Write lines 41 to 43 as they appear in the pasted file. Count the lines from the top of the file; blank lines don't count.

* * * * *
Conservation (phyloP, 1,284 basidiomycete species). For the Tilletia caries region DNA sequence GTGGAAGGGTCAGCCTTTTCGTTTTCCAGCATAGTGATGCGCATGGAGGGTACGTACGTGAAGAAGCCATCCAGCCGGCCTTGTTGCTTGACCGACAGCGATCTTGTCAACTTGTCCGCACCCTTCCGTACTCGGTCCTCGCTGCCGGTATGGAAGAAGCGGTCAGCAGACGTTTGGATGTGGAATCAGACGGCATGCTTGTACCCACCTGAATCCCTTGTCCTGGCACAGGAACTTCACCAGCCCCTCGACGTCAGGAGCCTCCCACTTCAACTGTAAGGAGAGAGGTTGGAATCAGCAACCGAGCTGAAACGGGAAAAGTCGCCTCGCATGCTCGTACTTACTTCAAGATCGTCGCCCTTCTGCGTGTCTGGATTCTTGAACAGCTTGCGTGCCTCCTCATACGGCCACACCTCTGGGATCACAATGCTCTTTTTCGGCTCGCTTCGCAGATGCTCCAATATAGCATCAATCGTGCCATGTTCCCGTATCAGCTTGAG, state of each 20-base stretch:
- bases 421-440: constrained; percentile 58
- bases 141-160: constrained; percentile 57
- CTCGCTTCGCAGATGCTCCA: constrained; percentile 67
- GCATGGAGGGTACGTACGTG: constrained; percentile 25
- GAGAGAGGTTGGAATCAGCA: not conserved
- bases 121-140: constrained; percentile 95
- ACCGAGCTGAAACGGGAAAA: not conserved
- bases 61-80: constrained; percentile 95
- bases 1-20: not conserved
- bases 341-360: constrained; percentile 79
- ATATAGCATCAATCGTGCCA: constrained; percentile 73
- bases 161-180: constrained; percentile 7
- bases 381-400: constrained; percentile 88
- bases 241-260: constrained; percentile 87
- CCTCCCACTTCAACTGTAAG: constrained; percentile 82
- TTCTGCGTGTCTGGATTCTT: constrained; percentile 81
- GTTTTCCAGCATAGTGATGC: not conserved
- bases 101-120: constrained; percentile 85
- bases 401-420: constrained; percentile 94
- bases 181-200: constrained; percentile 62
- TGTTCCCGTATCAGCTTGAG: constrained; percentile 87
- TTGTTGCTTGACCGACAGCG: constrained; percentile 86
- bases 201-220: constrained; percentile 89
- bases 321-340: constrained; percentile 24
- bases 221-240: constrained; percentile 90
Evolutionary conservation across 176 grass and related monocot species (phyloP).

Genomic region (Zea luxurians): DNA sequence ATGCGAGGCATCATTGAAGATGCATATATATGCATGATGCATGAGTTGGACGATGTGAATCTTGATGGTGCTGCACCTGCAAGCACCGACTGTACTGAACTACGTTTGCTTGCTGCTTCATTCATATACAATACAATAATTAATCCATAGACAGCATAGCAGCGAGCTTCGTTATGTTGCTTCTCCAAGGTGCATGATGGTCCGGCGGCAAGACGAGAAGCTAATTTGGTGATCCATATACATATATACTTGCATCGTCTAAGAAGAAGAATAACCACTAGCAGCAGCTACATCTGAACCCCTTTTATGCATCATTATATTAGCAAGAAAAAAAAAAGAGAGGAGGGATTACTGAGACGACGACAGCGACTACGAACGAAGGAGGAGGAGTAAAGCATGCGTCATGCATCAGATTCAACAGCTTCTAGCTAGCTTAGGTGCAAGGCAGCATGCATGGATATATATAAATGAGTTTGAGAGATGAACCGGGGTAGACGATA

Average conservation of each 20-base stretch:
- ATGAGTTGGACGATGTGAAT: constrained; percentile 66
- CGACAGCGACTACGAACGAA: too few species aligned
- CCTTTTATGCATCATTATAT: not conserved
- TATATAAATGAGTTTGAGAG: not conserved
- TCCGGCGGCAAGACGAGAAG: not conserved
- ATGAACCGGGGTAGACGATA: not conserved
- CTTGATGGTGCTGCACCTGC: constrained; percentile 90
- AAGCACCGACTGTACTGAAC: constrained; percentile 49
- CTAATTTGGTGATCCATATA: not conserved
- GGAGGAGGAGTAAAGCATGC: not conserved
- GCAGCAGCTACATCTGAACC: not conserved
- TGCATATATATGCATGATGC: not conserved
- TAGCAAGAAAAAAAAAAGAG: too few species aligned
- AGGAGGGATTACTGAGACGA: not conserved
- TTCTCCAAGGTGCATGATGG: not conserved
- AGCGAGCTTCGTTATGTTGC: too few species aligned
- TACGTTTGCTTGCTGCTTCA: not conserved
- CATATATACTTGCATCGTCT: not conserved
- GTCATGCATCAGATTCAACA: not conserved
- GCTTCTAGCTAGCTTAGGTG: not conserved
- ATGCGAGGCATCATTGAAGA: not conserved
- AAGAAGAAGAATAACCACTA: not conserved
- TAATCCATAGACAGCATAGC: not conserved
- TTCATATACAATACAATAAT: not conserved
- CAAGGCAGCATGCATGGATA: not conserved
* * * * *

- TGCATATATATGCATGATGC: not conserved
- TAGCAAGAAAAAAAAAAGAG: too few species aligned
- AGGAGGGATTACTGAGACGA: not conserved